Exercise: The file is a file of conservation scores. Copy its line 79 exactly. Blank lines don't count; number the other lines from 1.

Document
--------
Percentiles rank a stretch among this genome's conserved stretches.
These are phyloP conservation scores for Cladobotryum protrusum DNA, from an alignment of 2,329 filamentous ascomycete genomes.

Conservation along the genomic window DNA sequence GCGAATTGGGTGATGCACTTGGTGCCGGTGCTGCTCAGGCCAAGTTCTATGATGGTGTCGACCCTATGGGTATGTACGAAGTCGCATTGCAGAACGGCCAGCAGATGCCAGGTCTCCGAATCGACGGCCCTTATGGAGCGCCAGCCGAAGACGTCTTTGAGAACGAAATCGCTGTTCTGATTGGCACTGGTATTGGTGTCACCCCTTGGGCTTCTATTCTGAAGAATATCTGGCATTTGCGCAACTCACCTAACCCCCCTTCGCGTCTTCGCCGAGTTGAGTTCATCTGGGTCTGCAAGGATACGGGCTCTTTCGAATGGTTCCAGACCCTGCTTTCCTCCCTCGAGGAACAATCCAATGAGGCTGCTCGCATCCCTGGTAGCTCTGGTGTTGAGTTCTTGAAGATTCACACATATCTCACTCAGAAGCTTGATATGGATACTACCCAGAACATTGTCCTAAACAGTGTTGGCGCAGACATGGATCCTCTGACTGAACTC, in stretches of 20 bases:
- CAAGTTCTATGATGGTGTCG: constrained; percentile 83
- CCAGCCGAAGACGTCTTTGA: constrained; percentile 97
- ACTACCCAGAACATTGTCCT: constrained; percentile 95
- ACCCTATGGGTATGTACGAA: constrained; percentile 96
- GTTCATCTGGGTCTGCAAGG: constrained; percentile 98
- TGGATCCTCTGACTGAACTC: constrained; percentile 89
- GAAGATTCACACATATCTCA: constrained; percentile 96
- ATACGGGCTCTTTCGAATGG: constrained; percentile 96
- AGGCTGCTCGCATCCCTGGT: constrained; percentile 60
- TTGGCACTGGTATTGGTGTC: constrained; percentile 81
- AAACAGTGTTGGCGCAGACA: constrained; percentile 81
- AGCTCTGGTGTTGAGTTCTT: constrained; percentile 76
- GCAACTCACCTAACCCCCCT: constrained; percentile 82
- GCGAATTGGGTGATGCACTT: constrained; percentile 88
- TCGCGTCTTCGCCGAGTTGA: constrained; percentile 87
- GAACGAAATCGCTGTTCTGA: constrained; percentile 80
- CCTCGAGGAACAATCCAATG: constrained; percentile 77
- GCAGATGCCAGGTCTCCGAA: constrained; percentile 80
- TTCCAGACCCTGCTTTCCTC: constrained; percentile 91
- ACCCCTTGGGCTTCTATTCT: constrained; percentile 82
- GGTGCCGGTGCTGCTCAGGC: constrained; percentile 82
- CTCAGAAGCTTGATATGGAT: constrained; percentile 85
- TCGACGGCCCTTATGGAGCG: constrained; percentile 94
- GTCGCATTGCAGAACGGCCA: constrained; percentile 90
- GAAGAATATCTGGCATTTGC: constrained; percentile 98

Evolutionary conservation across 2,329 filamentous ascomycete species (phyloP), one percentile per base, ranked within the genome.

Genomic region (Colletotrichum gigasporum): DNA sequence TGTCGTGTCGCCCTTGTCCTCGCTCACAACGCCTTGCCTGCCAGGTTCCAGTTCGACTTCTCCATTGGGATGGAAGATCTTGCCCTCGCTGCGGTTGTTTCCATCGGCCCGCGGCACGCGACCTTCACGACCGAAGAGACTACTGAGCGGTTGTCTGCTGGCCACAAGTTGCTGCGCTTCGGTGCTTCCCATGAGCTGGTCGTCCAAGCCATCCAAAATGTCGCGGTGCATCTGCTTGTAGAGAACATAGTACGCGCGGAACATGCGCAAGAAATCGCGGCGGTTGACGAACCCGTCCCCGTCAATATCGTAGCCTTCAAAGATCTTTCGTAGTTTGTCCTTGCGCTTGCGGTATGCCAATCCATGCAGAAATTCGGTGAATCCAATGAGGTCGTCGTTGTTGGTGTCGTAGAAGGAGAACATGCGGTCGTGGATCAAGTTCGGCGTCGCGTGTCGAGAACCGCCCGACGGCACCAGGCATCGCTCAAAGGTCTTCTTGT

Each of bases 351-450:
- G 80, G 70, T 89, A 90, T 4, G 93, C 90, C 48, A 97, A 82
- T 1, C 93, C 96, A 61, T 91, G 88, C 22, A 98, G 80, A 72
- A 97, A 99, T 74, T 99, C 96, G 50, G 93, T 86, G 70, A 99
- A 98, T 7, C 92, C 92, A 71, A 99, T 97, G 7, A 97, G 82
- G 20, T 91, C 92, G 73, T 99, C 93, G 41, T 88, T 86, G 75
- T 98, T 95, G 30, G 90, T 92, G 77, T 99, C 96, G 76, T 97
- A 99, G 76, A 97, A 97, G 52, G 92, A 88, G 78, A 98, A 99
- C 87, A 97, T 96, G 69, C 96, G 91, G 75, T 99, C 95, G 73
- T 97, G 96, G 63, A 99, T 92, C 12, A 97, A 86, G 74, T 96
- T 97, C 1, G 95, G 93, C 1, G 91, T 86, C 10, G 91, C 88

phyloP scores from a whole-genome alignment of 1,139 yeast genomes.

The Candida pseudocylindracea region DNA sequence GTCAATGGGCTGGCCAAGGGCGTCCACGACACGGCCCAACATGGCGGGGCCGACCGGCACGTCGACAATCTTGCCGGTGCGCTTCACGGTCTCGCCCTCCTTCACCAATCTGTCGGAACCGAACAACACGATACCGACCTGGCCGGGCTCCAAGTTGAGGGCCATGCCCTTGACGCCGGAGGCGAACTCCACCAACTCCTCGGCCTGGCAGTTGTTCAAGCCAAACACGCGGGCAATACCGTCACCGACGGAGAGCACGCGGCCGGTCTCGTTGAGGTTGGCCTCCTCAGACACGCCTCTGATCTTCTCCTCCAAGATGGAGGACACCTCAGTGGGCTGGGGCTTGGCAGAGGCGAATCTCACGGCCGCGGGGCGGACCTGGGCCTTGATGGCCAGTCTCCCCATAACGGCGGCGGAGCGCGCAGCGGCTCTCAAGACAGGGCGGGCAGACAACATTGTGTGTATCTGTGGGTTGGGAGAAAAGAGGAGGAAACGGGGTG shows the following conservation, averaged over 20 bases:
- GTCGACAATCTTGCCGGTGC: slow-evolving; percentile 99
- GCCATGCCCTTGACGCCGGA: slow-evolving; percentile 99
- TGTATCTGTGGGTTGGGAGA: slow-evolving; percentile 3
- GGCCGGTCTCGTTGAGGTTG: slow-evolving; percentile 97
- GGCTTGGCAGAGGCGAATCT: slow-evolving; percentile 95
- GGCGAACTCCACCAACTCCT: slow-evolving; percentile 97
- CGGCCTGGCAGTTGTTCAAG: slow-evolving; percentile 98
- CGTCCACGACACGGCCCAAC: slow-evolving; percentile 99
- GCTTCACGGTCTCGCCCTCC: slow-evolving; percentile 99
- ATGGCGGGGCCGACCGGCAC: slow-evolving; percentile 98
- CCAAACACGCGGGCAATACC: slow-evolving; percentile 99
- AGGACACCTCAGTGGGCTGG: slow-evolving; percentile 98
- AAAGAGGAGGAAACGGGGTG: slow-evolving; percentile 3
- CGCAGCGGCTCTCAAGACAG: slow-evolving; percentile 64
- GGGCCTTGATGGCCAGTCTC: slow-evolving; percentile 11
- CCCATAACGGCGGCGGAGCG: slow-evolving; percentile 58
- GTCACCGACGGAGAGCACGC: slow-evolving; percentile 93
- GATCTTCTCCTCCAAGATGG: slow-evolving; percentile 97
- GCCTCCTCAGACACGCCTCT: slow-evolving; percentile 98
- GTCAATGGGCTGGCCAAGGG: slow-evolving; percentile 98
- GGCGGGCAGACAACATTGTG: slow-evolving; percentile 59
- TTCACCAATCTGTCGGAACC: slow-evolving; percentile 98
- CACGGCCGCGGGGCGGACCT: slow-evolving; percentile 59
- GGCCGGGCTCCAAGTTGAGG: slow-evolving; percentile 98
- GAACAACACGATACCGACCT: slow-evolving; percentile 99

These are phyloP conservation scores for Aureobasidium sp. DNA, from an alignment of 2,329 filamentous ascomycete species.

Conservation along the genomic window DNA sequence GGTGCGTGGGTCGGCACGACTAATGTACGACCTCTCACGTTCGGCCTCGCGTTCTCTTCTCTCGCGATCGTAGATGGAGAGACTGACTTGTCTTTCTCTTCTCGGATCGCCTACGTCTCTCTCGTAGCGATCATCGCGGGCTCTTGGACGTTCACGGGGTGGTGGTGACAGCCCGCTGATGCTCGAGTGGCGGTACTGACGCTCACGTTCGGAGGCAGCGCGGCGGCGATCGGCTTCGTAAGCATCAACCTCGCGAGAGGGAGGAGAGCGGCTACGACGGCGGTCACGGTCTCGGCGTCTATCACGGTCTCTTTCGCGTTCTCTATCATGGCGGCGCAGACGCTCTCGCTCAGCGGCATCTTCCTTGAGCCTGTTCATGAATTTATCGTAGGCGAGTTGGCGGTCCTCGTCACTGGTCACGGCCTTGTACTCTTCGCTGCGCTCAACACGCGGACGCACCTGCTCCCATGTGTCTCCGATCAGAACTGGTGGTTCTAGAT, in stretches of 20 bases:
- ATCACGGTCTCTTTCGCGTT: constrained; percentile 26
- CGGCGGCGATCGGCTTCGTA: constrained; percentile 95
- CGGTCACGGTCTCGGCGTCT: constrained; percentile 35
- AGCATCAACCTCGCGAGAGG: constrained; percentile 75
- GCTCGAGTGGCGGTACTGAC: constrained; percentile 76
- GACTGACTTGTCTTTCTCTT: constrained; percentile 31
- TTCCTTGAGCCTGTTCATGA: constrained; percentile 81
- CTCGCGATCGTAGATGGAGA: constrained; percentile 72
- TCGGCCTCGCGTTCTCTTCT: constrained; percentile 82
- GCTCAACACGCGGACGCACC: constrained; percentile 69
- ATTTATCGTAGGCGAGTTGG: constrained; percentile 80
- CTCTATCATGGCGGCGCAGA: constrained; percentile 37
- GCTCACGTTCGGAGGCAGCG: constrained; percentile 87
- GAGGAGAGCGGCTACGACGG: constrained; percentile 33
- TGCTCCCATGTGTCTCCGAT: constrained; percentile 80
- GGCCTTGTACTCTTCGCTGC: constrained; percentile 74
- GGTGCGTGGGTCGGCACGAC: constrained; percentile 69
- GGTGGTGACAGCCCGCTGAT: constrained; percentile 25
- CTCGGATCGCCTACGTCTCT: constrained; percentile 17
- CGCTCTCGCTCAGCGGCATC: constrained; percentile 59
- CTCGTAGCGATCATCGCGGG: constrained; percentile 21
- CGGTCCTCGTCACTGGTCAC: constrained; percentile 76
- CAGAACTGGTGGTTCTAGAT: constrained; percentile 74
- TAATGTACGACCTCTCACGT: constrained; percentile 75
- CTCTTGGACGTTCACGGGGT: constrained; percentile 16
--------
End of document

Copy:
- TCGGCCTCGCGTTCTCTTCT: constrained; percentile 82